S Murlidharan

Don’t complicate the PF in the name of reform

S Murlidharan | Updated on May 22, 2020

Contribution cuts will hurt workers in the future. Also, in wake of the pandemic and lockdown, compliance requirements for withdrawal from the PF can be relaxed

For the months of May, June and July 2020, provident fund (PF) contributions by employer and employee shall stand reduced from the extant 12 per cent of basic plus dearness allowance to 10 per cent thereof. The employee is free to contribute more, if he wants but the employer shall contribute only 10 per cent for these three months, as announced by the government.

The PF is a post-retirement war chest. An employer contributes to it by way of deferred wages, so that one gets a tidy sum during the rainy days. The government announcement says that around 4.3 crore employees would benefit by way of higher take-home pay thanks to this reduction. This is a perverse world-view, worsened by by the government’s attempt to pass it off as part of the ₹20-lakh crore fiscal package. It is at best an expedient or an illusionary measure.

Except at higher echelons of employment, workers are going to acquiesce in this act of long-term self-abnegation by settling for 10 per cent contribution. What’s even more unjustified is limiting employers from contributing more than 10 per cent, even if they have the willingness and capacity to do so. Remember here that the Central and State governments are not covered by this measure. Why then, should the employees of the private sector be denied their post-retiral dues? If at all employers were to be protected, they could have been asked to contribute the additional 2 percentage points after six months when they have recovered somewhat from the debilitating influence of lockdown.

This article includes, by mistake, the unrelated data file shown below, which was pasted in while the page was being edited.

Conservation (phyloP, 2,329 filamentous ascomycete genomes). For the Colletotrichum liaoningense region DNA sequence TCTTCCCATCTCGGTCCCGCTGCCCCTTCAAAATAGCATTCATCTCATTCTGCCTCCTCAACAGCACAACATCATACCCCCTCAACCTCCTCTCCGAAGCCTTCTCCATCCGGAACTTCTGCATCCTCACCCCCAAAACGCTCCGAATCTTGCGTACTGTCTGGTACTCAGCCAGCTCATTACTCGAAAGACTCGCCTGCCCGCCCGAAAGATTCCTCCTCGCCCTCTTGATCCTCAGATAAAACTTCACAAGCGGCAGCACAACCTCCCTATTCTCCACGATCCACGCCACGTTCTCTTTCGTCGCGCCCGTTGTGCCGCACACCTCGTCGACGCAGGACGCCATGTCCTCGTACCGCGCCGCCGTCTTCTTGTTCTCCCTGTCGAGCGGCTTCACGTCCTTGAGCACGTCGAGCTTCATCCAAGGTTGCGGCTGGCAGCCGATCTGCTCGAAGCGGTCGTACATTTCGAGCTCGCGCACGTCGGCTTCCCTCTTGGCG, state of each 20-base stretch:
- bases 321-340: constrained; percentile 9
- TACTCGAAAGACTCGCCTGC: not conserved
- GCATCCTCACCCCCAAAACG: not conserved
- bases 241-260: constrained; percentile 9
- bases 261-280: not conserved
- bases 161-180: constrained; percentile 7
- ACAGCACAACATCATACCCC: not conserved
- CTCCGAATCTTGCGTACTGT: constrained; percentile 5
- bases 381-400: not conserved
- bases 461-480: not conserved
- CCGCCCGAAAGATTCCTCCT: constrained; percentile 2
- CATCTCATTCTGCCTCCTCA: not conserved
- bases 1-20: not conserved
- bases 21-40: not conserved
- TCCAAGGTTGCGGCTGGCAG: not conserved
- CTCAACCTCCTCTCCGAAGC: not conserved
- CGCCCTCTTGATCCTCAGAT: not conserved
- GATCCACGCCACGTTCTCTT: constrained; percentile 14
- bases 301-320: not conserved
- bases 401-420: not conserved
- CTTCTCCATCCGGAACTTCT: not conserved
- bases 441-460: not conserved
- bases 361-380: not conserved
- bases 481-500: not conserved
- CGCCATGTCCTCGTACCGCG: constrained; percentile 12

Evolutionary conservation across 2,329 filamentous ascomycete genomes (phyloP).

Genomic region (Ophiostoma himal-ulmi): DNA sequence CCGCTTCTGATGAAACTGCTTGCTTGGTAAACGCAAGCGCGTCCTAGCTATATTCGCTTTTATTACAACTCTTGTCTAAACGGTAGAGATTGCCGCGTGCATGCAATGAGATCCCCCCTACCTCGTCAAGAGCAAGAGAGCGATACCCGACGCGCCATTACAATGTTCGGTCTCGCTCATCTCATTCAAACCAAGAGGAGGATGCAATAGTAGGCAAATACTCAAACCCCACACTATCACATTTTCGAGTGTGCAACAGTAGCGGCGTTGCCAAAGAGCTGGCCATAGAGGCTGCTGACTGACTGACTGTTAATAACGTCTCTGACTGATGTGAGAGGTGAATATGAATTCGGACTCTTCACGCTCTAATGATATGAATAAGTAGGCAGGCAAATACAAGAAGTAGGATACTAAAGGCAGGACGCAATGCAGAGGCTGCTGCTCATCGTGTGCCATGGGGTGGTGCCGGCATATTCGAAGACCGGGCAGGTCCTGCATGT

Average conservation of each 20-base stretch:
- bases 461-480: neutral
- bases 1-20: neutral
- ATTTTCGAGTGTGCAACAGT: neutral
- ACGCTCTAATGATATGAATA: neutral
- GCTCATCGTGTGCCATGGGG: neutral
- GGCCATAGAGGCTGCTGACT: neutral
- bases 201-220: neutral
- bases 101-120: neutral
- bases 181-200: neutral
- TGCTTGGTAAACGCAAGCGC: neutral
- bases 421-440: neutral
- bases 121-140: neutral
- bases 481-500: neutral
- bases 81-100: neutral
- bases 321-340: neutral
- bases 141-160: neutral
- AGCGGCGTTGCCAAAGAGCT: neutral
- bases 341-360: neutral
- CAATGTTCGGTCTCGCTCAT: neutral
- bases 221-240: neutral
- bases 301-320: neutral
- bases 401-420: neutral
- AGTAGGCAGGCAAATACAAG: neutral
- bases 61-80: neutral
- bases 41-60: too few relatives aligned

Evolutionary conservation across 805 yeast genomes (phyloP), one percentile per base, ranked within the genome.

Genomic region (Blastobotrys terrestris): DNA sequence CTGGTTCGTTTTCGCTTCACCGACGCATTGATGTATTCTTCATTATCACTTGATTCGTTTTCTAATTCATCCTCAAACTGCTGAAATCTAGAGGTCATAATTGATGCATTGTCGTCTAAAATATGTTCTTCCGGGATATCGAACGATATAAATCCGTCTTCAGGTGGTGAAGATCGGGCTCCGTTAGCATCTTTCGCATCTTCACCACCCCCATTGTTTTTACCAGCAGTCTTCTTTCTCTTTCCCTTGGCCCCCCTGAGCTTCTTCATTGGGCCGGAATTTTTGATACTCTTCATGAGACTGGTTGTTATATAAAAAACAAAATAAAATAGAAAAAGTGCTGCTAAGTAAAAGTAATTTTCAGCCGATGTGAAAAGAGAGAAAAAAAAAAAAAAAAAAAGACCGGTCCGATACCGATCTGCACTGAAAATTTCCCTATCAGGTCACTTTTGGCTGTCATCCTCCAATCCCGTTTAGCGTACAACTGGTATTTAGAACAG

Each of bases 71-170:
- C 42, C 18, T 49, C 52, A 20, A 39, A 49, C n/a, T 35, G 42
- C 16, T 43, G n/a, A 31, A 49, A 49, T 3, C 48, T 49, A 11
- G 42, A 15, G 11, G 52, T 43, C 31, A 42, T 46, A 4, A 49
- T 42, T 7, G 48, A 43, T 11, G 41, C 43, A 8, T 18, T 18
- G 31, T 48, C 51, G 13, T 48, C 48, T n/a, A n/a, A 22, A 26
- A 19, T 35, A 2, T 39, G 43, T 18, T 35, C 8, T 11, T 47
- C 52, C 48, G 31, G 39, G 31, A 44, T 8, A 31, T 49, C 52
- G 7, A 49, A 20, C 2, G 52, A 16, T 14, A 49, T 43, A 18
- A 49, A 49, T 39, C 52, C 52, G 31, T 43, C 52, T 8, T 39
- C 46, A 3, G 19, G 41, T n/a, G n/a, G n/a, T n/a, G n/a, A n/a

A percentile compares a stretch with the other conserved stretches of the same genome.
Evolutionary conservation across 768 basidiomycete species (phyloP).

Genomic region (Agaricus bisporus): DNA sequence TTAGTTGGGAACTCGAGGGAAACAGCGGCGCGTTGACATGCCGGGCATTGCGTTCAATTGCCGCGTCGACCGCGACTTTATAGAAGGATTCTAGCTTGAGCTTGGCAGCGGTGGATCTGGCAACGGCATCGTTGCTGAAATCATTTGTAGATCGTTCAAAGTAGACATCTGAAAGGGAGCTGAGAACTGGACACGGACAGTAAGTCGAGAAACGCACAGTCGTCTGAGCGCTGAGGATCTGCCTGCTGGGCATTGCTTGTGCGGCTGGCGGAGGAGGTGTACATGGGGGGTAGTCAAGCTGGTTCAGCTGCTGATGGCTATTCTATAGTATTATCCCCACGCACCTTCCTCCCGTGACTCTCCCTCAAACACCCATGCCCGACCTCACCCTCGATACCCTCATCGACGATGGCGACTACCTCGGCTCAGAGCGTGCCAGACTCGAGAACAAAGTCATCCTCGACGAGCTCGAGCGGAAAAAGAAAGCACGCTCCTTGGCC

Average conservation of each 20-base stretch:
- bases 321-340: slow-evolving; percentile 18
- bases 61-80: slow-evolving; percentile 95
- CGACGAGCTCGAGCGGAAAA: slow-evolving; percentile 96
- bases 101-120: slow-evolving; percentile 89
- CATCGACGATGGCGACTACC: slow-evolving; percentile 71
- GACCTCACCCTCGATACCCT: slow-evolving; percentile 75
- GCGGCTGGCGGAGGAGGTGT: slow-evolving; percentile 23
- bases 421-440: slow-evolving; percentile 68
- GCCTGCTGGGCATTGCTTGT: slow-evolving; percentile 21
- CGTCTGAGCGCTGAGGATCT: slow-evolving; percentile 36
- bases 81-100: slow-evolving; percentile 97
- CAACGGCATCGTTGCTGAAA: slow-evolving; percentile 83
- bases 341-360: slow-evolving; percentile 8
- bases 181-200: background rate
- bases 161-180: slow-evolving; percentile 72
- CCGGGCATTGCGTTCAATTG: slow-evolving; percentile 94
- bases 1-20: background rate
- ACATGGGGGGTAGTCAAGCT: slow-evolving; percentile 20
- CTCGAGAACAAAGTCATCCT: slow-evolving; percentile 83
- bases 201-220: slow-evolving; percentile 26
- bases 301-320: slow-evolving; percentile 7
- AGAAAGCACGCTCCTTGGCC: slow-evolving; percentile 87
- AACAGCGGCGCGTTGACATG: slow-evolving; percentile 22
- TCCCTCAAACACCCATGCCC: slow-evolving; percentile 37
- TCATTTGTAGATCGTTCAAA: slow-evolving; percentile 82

With regard to withdrawals from one’s PF balance for meeting the financial exigencies during crisis times, here too, the provisions of the scheme are so taxing that not many can avail of this option. The amount that can be withdrawn is three months’ salary or 75 per cent of the balance, whichever is less. Nothing wrong with this tightfistedness, because after all, one should not fritter away this nest egg to fulfil their immediate needs. But one can avail of this non-refundable coronavirus advance, as it were, only if they comply with the following requirements: activate their Universal Account Number (UAN); link Aadhar with the UAN; and link bank account details with the UAN.

While the idea behind UAN, launched in October 2015 by Prime Minister Narendra Modi, is laudable, its strict implementation during a crisis would result in many needy persons not being able to avail of the withdrawal option. The UAN is essentially targeted at migrant labourers who flit from one job to another, and thus come to have multiple PF accounts. As a result, they forfeited PF benefits due to ignorance and indolence.

The UAN comes to their rescue by consolidating all such piecemeal PF balances of an employee. Seeding it with Aadhaar as well as bank account are also salutary measures designed to facilitate withdrawal without much ado. But then, reading a riot act during a crisis is cruel.

The government should allow employees to withdraw from their PF accounts to meet their financial needs during these troubled times, without insisting on their UAN requriements. The government seems to believe that a crisis is the best time to bring about reforms. But poor, illiterate and itinerant employees must not be burdened with this compliance drill when they and their families are twiddling thumbs while waiting for the next meal.

The writer is a Chennai-based chartered accountant

Published on May 22, 2020

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